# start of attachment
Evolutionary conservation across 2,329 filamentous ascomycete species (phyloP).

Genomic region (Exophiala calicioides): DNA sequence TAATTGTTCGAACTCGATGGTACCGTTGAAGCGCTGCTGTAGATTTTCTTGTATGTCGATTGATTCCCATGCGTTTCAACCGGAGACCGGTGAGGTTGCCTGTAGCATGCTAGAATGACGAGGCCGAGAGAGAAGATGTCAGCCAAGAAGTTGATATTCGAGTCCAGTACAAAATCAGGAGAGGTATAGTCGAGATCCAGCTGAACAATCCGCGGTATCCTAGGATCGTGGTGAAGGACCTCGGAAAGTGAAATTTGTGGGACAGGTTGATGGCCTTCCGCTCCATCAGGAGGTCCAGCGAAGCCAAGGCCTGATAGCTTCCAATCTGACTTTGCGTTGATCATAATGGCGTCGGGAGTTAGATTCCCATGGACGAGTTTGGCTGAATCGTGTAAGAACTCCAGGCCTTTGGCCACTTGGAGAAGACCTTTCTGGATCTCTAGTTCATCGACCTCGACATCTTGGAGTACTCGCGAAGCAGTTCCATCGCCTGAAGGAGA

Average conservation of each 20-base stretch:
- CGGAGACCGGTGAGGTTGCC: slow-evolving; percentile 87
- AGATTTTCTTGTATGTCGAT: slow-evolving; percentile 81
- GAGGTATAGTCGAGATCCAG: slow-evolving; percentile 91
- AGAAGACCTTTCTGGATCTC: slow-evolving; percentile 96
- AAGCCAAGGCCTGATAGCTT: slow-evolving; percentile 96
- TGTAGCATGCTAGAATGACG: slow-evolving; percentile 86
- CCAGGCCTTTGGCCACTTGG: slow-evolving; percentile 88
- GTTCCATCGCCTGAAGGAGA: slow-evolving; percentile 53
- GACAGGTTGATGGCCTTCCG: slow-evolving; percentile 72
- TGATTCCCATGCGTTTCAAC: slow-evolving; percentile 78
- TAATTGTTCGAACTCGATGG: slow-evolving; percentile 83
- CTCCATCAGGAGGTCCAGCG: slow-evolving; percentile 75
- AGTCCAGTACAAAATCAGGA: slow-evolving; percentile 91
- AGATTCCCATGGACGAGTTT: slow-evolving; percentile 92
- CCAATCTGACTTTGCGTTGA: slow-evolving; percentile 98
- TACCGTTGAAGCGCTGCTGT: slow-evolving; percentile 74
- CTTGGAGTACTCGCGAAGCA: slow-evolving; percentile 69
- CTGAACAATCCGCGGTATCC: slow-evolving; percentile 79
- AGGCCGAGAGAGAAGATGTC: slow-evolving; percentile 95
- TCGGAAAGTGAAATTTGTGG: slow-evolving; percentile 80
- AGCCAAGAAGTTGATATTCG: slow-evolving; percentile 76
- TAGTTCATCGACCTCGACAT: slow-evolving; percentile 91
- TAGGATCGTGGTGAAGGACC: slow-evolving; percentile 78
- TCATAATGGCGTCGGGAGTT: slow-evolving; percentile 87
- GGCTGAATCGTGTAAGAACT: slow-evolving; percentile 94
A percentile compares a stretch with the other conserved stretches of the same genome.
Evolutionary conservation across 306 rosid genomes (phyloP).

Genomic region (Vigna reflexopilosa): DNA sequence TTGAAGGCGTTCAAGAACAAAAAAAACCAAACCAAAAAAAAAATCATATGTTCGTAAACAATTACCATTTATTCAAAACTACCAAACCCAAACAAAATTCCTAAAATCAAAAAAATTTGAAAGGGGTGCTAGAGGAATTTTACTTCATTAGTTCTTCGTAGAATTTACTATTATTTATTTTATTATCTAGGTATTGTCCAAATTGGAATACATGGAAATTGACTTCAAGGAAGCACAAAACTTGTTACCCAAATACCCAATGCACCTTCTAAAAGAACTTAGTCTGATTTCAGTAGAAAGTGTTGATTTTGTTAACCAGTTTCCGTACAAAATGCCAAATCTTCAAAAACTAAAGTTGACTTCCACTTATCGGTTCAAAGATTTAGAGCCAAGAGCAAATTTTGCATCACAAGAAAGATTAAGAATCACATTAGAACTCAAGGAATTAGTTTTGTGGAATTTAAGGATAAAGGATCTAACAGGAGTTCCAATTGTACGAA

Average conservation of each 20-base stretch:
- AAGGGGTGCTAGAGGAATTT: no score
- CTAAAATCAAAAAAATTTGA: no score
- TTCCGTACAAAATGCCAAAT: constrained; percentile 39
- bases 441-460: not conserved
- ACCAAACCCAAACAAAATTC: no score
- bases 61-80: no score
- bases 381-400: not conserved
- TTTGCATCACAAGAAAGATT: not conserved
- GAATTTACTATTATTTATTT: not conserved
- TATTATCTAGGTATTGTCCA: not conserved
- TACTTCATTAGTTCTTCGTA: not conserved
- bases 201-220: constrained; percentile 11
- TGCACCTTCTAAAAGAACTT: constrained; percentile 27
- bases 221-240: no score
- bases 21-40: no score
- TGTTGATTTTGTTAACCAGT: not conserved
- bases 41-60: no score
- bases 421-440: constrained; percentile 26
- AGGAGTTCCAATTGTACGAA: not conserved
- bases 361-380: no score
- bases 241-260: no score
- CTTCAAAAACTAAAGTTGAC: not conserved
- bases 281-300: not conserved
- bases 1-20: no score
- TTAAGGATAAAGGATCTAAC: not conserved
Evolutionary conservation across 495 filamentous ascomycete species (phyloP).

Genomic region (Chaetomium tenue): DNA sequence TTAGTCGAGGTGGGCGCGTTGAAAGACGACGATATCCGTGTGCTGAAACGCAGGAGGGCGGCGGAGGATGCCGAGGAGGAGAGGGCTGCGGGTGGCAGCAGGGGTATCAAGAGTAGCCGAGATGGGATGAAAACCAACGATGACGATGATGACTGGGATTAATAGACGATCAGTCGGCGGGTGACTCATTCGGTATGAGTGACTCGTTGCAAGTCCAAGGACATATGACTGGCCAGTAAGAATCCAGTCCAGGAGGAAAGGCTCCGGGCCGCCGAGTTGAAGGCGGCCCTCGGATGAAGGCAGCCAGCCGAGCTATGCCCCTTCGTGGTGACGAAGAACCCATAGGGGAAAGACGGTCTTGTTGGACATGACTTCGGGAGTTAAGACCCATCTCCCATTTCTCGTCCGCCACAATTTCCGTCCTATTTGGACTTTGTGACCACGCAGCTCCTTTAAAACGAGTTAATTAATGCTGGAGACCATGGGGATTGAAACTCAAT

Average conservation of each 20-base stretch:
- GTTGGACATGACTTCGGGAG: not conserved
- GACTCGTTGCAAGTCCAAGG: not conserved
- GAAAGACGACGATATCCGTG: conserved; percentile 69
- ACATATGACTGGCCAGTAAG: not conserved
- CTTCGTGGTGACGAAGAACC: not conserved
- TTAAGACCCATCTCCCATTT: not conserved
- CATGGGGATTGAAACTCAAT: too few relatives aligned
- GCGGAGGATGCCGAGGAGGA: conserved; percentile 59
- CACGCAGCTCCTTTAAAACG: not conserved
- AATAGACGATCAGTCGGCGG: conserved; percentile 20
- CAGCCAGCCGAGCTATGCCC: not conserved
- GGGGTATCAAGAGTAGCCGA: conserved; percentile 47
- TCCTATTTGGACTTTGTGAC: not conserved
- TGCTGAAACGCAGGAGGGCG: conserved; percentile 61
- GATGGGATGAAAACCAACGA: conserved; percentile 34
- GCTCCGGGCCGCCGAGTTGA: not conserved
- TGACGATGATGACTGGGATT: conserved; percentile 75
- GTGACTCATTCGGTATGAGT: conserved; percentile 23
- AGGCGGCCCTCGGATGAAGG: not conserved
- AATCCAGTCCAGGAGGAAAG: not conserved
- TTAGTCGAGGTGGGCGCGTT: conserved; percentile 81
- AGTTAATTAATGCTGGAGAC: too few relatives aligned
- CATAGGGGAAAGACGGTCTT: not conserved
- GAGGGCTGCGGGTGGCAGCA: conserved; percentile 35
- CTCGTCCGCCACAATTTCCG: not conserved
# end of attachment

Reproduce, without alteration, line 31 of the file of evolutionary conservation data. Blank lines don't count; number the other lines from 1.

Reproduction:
Genomic region (Vigna reflexopilosa): DNA sequence TTGAAGGCGTTCAAGAACAAAAAAAACCAAACCAAAAAAAAAATCATATGTTCGTAAACAATTACCATTTATTCAAAACTACCAAACCCAAACAAAATTCCTAAAATCAAAAAAATTTGAAAGGGGTGCTAGAGGAATTTTACTTCATTAGTTCTTCGTAGAATTTACTATTATTTATTTTATTATCTAGGTATTGTCCAAATTGGAATACATGGAAATTGACTTCAAGGAAGCACAAAACTTGTTACCCAAATACCCAATGCACCTTCTAAAAGAACTTAGTCTGATTTCAGTAGAAAGTGTTGATTTTGTTAACCAGTTTCCGTACAAAATGCCAAATCTTCAAAAACTAAAGTTGACTTCCACTTATCGGTTCAAAGATTTAGAGCCAAGAGCAAATTTTGCATCACAAGAAAGATTAAGAATCACATTAGAACTCAAGGAATTAGTTTTGTGGAATTTAAGGATAAAGGATCTAACAGGAGTTCCAATTGTACGAA